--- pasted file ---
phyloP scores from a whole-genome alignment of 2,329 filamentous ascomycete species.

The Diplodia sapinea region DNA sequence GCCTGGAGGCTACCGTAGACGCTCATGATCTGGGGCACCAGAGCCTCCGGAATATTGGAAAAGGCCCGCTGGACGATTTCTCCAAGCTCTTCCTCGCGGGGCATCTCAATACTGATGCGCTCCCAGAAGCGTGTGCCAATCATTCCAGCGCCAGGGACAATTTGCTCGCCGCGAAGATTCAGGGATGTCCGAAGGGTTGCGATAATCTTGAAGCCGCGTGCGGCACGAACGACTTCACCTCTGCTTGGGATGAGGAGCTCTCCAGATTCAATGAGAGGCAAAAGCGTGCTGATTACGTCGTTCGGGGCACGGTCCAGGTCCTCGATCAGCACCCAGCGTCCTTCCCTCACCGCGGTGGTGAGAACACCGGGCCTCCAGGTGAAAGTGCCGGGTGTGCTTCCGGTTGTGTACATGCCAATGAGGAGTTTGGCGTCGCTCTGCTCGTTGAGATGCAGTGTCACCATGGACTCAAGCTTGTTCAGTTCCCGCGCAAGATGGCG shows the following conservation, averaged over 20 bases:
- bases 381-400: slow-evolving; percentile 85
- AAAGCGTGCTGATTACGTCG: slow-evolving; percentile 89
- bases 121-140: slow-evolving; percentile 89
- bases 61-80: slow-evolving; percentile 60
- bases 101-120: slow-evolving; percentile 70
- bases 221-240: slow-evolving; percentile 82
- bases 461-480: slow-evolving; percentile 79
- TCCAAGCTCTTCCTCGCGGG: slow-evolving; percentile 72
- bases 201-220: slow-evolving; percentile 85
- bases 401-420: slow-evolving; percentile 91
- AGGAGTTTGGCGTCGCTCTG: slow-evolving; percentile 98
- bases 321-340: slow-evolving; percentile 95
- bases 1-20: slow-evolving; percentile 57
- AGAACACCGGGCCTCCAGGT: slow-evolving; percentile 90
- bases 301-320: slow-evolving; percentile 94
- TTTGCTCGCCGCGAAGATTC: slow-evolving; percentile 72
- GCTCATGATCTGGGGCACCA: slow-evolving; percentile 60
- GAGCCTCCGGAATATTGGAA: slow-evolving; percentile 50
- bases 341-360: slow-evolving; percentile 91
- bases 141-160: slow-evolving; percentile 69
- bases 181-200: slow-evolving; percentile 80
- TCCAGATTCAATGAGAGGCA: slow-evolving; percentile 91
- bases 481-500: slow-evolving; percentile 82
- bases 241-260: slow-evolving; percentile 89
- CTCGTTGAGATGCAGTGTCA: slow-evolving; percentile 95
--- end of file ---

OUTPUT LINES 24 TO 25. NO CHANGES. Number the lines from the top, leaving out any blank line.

- TCCAGATTCAATGAGAGGCA: slow-evolving; percentile 91
- bases 481-500: slow-evolving; percentile 82